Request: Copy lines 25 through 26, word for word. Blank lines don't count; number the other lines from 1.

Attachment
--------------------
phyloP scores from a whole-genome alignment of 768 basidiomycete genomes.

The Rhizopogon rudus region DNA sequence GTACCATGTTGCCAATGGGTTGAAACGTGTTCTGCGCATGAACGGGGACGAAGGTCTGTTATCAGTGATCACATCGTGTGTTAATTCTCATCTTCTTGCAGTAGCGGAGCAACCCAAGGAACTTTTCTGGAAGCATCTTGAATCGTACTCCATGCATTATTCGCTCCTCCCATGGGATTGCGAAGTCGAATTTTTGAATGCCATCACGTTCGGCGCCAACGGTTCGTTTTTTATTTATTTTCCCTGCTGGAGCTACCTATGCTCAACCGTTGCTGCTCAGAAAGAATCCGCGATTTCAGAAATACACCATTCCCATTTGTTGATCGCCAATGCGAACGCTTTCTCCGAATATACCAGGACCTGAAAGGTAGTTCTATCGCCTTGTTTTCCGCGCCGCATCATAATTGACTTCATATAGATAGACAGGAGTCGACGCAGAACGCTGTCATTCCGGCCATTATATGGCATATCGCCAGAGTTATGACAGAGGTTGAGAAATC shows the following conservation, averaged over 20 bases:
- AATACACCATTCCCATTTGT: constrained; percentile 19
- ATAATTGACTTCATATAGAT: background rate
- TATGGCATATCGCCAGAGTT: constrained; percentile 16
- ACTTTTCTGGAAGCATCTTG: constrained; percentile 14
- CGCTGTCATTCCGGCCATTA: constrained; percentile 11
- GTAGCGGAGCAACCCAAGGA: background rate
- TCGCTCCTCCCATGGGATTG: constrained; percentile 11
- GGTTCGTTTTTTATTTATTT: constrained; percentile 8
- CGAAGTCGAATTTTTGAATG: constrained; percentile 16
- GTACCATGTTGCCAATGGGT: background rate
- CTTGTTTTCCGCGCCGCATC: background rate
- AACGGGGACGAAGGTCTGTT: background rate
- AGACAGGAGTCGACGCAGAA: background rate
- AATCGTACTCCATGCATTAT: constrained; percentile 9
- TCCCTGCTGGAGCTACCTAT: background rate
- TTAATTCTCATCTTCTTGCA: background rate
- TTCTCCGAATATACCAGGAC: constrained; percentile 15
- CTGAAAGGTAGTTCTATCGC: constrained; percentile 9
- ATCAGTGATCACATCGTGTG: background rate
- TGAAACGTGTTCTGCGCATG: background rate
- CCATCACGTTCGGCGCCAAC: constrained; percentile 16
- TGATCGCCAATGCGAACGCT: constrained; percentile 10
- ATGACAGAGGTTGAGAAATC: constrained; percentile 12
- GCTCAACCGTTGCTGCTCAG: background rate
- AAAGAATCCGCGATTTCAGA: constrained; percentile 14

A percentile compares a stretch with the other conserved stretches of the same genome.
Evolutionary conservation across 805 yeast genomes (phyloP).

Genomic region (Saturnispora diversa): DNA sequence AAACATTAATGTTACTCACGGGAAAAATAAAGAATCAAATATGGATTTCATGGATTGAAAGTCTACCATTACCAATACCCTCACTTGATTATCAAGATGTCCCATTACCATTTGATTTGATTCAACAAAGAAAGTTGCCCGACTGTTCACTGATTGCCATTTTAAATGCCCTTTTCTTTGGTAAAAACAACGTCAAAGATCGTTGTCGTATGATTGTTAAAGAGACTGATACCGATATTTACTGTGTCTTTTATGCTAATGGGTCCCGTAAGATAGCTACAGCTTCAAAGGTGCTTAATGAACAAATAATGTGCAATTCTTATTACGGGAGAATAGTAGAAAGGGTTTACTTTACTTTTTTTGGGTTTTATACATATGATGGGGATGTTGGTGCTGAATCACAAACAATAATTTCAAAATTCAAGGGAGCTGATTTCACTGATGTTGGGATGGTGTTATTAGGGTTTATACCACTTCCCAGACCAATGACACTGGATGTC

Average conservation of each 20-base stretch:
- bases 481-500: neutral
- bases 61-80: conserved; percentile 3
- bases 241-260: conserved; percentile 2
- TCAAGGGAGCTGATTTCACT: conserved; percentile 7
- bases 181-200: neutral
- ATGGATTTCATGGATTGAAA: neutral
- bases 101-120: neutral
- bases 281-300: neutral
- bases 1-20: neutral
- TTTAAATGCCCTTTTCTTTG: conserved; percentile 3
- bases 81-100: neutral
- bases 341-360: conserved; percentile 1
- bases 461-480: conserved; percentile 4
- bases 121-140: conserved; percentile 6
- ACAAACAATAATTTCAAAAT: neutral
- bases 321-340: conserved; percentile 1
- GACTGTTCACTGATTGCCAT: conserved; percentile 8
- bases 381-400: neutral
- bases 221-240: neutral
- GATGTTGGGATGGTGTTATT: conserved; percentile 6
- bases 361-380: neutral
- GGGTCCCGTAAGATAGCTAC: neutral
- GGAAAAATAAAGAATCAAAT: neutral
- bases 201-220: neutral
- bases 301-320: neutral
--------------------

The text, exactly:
- ATGACAGAGGTTGAGAAATC: constrained; percentile 12
- GCTCAACCGTTGCTGCTCAG: background rate